Cover image for Failing working-class girls
Title:
Failing working-class girls
Author:
Plummer, Gillian.
Personal Author:
Publication Information:
Stoke-on-Trent : Trentham, [2000]

©2000
Physical Description:
xvii, 231 pages ; 23 cm
Language:
English
Contents:
Introduction -- Ch. 1. An historical perspective: defining and reinforcing the subordination of working-class women through education -- Ch. 2. A sociological perspective: educational failure of post-war working-class children -- Ch. 3. A psychological perspective: making the working classes invisible -- Ch. 4. Analytical frameworks -- Ch. 5. Addressing an imbalance -- Ch. 6. Life in a working-class family -- Ch. 7. Parental and peer support for education -- Ch. 8. Schooling a social equaliser? taking a closer look -- Ch. 9. Conclusion -- Notes -- Bibliography -- Index.
ISBN:
9781858561745

9781858561738
Format :
Book

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Library
Call Number
Material Type
Home Location
Status
Central Library LC2052 .P55 2000 Adult Non-Fiction Central Closed Stacks
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Summary

Summary

The discussion among the author and her degree-winning working class woman subjects affords insights into the backgrounds of working-class girls. It shows how both mothers and fathers held low expectations of education and what it might offer their daughters, so did little to support their education. It exposes the pattern of early marriage with an unskilled and often exploited partner who, whether earning or not, saw himself as the sole provider and even the possessor of his wife and daughters. It turns a spotlight on teachers and reveals how, instead of encouraging these misfits to succeed, they themselves discriminated against the bright working-class girls who managed to gain entry to privileged schools or grammar streams.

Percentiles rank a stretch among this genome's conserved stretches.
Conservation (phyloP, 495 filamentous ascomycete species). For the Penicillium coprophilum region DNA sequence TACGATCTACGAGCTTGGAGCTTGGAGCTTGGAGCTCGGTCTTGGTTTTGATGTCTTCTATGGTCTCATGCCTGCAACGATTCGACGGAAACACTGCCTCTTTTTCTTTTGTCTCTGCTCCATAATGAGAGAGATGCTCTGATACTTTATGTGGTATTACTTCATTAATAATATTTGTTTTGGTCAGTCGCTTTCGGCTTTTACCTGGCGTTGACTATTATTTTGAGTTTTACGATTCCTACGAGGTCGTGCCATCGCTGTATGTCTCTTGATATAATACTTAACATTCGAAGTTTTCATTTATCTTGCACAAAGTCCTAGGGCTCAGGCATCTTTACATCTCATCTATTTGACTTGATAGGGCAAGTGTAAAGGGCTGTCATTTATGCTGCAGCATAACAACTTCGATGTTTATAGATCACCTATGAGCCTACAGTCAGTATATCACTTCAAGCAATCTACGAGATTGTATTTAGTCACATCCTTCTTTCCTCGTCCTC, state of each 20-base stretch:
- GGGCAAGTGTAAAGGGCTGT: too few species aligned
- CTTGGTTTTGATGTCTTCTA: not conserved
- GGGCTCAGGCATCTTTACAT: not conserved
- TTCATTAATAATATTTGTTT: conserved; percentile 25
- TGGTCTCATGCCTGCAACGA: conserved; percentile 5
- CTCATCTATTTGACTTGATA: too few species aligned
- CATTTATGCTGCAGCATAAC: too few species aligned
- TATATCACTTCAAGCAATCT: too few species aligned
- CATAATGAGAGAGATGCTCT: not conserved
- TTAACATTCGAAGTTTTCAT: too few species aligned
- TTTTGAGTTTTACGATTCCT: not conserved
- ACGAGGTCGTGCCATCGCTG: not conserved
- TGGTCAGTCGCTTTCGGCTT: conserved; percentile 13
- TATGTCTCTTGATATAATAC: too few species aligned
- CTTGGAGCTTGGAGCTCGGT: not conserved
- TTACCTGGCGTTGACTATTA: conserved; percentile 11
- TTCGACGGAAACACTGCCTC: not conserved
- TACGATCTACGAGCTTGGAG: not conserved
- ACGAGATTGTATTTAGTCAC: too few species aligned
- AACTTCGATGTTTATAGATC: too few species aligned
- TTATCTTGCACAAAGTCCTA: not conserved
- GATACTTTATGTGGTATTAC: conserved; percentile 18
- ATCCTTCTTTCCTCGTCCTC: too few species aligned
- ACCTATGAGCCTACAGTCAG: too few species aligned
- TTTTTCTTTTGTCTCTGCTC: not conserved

Summary

The discussion among the author and her degree-winning working class woman subjects affords insights into the backgrounds of working-class girls. It shows how both mothers and fathers held low expectations of education and what it might offer their daughters, so did little to support their education. It exposes the pattern of early marriage with an unskilled and often exploited partner who, whether earning or not, saw himself as the sole provider and even the possessor of his wife and daughters. It turns a spotlight on teachers and reveals how, instead of encouraging these "misfits" to succeed, they themselves discriminated against the bright working-class girls who managed to gain entry to privileged schools or grammar streams. Not a lot has changed. At a time when all concern is focused on the underachievement of working-class boys, this book exposes the plight of the numerically largest group of children in our schools.


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